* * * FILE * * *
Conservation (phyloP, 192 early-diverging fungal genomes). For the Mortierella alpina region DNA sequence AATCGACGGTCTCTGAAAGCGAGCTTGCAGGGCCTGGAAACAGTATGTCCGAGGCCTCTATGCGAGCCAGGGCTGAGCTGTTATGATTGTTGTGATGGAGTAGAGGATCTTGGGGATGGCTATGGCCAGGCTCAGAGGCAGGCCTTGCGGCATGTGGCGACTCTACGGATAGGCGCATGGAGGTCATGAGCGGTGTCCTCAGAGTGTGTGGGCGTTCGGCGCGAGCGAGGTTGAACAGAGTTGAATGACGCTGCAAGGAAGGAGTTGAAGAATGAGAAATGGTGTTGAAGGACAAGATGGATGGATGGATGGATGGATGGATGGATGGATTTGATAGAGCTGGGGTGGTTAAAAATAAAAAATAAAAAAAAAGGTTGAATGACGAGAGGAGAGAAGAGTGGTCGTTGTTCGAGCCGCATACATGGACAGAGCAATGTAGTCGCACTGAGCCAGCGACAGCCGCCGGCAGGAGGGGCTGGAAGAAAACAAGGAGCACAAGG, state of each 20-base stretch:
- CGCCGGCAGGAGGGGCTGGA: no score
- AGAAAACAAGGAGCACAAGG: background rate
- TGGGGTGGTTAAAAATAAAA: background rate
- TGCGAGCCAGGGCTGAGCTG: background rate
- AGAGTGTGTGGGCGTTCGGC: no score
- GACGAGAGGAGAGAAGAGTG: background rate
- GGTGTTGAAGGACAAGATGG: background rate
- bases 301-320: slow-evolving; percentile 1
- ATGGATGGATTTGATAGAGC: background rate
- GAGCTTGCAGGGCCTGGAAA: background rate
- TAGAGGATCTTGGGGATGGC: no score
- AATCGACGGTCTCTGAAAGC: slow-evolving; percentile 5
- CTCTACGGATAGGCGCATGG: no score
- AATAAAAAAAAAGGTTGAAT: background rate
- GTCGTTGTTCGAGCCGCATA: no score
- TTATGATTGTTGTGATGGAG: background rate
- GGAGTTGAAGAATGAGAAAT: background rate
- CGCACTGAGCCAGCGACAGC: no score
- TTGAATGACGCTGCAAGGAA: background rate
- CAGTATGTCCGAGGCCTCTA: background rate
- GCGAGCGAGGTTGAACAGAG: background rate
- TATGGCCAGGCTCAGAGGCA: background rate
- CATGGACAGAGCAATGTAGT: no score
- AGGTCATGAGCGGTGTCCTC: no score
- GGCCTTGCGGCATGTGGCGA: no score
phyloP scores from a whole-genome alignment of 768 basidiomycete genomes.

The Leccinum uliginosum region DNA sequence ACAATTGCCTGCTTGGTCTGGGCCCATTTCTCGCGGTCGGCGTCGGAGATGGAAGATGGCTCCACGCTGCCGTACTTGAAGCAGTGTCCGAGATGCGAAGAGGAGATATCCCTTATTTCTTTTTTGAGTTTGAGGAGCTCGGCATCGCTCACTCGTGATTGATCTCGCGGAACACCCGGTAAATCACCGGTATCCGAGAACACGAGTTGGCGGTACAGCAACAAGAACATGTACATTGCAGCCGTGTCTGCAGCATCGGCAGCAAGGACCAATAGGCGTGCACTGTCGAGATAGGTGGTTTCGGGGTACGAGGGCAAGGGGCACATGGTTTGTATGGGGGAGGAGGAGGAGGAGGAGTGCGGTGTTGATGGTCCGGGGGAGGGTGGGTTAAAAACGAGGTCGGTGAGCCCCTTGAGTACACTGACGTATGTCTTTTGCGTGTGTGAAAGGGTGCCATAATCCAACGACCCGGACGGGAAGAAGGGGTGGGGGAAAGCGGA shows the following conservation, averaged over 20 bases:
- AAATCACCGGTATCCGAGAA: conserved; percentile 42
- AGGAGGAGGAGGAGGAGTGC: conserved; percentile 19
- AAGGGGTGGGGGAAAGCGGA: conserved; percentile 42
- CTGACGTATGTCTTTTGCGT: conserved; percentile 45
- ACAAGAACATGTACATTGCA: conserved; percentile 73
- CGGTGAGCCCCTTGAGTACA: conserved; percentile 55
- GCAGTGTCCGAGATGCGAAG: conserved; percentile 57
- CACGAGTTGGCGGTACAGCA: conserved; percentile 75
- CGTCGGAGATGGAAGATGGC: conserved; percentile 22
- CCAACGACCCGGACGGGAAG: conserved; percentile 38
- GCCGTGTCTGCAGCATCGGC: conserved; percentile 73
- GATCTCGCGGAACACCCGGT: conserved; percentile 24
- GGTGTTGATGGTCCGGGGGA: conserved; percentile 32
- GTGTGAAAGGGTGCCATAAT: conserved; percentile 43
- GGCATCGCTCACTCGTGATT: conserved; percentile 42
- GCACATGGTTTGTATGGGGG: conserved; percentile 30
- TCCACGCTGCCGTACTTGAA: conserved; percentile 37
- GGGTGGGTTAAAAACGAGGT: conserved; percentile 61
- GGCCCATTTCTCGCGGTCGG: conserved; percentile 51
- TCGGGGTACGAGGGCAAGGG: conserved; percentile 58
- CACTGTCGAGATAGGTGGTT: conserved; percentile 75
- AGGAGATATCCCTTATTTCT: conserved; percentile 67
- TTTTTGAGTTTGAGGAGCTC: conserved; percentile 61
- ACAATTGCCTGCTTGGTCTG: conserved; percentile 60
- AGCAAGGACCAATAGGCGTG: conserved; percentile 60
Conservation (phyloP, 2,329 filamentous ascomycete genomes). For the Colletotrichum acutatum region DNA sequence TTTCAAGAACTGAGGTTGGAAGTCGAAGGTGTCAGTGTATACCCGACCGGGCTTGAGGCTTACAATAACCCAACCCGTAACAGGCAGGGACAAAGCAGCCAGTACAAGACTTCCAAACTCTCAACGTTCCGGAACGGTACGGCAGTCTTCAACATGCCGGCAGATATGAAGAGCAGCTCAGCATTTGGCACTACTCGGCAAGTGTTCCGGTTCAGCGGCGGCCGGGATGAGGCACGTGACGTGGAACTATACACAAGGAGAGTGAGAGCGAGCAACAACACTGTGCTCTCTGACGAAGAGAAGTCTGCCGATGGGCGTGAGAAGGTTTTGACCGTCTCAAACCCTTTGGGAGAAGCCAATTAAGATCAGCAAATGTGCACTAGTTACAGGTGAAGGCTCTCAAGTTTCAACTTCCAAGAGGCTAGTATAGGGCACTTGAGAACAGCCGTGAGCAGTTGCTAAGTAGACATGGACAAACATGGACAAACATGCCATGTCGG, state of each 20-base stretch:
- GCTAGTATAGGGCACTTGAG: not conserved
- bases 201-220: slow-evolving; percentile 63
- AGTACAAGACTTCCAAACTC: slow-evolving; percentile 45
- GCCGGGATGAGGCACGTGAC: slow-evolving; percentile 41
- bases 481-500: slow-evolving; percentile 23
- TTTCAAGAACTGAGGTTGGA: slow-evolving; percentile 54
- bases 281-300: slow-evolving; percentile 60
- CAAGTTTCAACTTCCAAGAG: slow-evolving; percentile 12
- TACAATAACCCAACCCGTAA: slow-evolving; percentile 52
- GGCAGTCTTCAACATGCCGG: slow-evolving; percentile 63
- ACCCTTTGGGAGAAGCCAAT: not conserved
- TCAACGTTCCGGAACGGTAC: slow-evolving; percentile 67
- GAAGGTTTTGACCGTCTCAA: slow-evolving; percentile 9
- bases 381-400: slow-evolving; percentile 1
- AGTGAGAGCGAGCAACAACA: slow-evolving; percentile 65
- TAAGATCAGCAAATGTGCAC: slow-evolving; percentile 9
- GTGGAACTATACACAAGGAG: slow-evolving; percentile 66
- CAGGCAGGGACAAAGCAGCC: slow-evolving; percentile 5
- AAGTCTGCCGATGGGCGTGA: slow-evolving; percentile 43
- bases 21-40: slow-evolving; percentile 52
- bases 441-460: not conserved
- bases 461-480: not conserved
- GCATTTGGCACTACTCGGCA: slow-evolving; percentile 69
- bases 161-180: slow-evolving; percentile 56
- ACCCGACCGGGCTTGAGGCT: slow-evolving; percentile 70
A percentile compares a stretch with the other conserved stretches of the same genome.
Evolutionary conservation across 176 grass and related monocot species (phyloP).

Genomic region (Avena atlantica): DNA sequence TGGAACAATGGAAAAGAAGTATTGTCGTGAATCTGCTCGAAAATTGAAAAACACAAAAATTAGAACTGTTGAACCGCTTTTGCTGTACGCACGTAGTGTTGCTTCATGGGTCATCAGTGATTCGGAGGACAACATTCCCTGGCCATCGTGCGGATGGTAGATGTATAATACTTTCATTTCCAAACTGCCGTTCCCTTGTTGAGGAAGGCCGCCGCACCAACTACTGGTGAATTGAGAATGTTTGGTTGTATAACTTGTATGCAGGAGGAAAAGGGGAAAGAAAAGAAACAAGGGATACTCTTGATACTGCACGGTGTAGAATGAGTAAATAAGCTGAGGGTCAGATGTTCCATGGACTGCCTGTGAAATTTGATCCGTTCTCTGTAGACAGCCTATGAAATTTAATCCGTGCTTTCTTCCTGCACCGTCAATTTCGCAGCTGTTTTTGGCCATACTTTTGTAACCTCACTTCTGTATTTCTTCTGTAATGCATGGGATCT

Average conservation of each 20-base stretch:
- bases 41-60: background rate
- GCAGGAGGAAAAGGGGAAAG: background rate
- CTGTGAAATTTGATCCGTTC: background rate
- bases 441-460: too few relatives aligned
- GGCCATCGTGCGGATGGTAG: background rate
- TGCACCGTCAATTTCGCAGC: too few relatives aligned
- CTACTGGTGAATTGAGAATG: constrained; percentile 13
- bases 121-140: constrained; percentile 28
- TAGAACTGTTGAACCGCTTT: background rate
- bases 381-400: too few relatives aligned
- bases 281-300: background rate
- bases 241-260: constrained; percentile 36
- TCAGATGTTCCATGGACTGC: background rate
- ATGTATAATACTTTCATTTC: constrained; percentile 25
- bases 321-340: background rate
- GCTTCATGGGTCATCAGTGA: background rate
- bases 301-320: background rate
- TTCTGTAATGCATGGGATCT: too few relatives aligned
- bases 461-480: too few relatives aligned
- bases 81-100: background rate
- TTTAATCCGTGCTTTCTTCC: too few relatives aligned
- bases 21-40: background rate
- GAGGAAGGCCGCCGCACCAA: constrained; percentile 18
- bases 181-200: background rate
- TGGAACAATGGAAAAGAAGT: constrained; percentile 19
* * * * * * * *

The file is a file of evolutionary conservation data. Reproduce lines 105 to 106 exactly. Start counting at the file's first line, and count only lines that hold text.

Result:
- bases 21-40: background rate
- GAGGAAGGCCGCCGCACCAA: constrained; percentile 18